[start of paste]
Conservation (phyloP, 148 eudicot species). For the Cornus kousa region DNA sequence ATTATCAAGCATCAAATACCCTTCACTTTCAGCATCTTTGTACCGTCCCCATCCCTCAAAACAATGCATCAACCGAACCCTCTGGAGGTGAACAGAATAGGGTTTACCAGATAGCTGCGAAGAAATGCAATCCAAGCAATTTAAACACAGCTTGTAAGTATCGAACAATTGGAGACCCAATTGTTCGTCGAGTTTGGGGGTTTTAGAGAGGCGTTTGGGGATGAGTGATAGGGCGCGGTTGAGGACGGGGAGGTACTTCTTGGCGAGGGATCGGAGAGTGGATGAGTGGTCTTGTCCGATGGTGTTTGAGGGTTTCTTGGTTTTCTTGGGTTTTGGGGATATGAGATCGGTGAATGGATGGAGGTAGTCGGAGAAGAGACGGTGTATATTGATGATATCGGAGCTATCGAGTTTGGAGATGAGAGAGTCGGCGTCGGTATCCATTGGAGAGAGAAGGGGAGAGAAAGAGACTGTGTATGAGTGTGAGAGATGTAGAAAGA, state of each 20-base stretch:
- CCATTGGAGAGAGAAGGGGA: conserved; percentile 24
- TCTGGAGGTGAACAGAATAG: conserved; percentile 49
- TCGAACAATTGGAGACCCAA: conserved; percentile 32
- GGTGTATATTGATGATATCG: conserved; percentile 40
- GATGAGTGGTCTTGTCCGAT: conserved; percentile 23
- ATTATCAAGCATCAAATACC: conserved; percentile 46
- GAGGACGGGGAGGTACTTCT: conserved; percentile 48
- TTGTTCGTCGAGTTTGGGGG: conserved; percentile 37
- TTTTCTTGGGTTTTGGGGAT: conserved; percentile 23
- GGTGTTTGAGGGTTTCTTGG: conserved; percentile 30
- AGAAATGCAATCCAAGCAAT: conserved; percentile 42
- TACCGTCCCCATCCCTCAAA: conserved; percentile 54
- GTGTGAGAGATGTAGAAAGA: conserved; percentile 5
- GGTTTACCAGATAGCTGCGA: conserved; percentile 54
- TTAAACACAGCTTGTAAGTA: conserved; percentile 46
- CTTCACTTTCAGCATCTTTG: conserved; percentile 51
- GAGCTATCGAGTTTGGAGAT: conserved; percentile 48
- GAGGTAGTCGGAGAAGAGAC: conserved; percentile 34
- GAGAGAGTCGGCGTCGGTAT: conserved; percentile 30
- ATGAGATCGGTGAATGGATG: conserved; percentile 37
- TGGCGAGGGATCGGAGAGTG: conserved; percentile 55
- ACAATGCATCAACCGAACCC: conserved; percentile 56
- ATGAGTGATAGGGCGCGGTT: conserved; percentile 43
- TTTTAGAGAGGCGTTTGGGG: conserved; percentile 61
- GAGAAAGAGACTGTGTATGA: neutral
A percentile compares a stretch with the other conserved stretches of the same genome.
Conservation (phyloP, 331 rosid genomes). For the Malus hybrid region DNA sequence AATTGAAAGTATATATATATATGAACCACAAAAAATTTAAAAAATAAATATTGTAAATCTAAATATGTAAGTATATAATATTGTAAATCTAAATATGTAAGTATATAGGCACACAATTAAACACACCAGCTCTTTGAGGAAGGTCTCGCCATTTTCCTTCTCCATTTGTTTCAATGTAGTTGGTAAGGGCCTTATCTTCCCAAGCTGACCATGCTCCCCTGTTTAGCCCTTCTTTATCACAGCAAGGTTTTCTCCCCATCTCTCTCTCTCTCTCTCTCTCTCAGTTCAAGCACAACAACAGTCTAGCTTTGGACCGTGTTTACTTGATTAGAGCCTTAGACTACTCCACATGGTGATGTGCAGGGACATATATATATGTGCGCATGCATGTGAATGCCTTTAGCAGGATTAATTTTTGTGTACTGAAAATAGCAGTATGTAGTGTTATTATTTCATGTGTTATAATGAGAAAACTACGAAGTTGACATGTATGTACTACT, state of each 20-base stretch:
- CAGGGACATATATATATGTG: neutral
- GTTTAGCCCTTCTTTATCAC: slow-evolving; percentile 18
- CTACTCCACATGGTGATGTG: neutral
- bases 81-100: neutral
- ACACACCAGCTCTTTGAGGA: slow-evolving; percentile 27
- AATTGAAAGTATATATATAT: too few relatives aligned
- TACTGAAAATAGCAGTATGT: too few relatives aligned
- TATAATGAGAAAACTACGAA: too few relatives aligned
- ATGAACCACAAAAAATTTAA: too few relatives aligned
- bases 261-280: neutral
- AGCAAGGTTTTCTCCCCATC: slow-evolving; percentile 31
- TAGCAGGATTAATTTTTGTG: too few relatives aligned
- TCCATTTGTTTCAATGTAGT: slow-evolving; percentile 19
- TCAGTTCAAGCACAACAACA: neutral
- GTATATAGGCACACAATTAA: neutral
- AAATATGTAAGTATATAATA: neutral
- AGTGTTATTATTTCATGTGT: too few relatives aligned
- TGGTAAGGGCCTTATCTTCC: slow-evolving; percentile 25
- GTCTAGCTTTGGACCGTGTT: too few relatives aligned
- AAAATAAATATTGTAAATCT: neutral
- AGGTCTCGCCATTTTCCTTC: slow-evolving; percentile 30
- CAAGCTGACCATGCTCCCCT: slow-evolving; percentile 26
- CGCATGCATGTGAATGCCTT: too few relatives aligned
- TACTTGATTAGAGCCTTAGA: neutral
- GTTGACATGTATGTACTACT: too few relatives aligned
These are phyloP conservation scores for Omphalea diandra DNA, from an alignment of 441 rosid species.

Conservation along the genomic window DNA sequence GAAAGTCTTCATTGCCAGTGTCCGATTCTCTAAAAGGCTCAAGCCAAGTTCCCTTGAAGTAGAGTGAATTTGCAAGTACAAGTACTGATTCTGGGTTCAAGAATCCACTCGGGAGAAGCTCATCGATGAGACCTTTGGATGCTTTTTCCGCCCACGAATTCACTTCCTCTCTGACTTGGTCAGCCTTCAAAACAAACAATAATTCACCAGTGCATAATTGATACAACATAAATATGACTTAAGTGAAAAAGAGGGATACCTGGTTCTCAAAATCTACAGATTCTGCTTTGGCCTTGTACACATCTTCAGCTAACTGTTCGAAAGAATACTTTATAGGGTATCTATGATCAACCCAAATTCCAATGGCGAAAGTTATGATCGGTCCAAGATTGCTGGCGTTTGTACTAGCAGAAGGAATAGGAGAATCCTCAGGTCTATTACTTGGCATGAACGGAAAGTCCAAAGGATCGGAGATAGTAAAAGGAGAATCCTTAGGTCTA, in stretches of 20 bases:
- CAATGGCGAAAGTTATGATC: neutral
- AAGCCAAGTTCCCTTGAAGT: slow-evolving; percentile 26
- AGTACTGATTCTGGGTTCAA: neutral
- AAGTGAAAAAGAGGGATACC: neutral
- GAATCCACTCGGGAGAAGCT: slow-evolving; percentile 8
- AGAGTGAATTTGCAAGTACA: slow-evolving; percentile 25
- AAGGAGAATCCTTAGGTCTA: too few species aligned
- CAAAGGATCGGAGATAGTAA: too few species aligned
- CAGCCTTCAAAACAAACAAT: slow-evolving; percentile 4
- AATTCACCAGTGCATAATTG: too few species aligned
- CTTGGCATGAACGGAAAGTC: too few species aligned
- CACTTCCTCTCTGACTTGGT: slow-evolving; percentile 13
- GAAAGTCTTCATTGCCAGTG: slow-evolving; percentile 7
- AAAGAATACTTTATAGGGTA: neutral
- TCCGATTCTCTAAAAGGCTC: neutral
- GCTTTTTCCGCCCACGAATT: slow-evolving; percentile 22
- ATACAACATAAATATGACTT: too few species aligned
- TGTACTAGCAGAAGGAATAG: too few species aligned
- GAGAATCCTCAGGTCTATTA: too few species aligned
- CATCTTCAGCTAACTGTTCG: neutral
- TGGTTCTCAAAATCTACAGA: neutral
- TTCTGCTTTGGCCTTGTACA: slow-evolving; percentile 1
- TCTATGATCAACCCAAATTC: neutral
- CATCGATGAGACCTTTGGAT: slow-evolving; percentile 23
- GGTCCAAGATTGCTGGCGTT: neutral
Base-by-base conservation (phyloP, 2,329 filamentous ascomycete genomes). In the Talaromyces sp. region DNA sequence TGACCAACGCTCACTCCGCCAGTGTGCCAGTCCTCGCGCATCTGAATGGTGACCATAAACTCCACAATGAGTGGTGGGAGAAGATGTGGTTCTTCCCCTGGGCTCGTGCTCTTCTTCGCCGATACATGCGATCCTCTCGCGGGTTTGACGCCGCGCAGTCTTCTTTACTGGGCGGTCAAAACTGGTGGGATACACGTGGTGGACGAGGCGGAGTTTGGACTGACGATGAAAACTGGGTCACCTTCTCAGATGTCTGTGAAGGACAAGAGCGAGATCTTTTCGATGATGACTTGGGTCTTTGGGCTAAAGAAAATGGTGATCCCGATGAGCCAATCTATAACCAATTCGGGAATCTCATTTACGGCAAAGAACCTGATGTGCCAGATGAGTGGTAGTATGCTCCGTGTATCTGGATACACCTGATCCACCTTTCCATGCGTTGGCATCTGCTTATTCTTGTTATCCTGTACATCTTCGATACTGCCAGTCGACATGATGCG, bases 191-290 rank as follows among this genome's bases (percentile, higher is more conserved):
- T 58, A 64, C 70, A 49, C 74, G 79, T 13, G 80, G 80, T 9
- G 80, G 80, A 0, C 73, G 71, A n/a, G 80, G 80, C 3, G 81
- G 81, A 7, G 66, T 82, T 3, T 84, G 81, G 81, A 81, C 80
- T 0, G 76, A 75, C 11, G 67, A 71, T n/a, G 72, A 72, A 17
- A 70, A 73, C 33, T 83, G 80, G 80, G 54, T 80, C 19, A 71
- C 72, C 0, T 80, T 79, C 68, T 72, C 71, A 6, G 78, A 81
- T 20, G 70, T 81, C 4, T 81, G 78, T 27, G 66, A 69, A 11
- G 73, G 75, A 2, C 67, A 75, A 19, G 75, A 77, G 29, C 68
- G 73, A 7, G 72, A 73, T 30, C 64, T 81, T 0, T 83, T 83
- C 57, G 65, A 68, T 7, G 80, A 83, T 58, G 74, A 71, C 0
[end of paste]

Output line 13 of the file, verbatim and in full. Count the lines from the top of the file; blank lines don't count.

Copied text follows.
- TACCGTCCCCATCCCTCAAA: conserved; percentile 54